Once the egg was added in, it came off the heat and the other stuff got added.

It then looked like this, and something felt different but I was trying too hard not to shout to be able to stop and figure out what looked wrong and why.

Only did I later realise, after I had put this in the fridge, what I had forgotten. I'll leave you in suspense for now.

At this point, mixing spoons were distributed and there was a brief moment of silence.

On to the next layer! It asked for regular cream and I didn't have any, but I did have sour cream, so I added a mixture of sour cream and milk. If it's good enough for other icing, it's good enough for these, I thought. Enough icing sugar (2 cups) should be able to hide the difference, I figured. The important part, the tasty fatty fats, would still be in it. I also put in Bird's custard powder (invented by a man whose wife was allergic to eggs) and butter.

And I got out the electric beaters to mix it as I felt like I needed some background noise to drown out my muttering.

You are supposed to spread it on in one pristine layer, so naturally mine looked like this. Why is the bottom layer so crumbly? I asked myself. And then I realised I had calculated incorrectly earlier. The recipe had asked for a half cup of butter in the bottom layer and I'd weighed out roughly 60 grams of butter. Unfortunately that is 1/4 cup, not 1/2 a cup, leading the the bottom layer being more crumby that it should be. Crumbs. The only thing to do now was push on.

On to more chocolate. And more butter. You might as well call these butter bars. Again, normally I'd do this bad baby in the nuke-o-matic, but today it was a bowl suspended over a pan of simmering water.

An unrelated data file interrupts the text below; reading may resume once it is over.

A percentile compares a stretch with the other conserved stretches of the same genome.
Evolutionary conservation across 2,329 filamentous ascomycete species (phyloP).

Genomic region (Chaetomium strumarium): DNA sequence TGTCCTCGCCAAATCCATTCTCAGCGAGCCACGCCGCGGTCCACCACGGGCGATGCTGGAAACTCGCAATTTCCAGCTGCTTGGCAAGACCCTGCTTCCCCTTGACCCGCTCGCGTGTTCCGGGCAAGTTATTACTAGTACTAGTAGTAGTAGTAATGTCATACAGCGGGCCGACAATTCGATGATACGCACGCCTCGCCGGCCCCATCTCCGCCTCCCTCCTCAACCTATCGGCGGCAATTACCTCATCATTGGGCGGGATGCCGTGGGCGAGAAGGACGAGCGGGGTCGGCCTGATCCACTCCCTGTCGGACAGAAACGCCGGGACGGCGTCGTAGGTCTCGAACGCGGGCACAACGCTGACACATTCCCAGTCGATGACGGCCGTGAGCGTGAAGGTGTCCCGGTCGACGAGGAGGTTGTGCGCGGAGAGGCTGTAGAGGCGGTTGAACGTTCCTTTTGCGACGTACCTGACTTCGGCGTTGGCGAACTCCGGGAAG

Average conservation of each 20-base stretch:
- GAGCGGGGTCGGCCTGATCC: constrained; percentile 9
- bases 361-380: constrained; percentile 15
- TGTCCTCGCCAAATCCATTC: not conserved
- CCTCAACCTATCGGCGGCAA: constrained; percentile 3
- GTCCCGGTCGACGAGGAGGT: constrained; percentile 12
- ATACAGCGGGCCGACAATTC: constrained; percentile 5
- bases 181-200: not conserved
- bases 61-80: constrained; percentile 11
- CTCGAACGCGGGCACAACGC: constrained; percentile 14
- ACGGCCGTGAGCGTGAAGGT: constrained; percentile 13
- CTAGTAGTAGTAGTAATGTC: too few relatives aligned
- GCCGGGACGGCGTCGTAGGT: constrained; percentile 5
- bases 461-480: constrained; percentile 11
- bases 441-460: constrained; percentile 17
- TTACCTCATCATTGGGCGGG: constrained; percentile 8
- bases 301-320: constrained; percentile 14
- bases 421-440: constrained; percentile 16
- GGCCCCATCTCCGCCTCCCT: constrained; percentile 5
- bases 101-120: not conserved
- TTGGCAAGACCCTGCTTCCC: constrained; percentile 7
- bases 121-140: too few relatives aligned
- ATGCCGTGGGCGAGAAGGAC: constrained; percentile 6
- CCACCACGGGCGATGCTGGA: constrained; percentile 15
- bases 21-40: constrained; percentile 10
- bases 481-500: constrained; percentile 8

I prefer the microwave as it's easier to abandon it if motherly duty calls, but it just wasn't meant to be.

Mmmm...Butter and chocolate...

I poured it on top, and put it in the fridge to set.

So when I took it out of the fridge it looked like this.

The long greaseproof layer meant it was easy to pull out for slicing.

And while the bottom layer does come apart from the top a bit, and I felt the dry coconut somewhat lacking, my husband assures me these are entirely edible.

Let's hope my colleague agrees.

Nanaimo Bar Recipe

Bottom Layer½ cup unsalted butter
¼ cup sugar
5 tbsp. cocoa
1 egg beaten
1 ¼ cups graham wafer crumbs/digestive biscuit crumbs
½ c. finely chopped hazelnuts
1 cup coconut 
Melt first 3 ingredients in top of double boiler. Add egg and stir to cook and thicken. Remove from heat. Stir in crumbs, coconut, and nuts. Press firmly into a lined 8" x 8" pan.
Second Layer½ cup unsalted butter
2 Tbsp sour cream and 2 Tsp. milk
2 Tbsp. vanilla custard powder
2 cups icing sugar
Cream butter, cream, milk, custard powder, and icing sugar together well. Beat until light. Spread over bottom layer.
Third Layer4 oz dark chocolate
2 Tbsp. unsalted butter
Melt chocolate and butter over low heat. Cool. Once cool, but still liquid, pour over second layer and chill in refrigerator.
Once set, remove from tin and slice into bars. Store in fridge.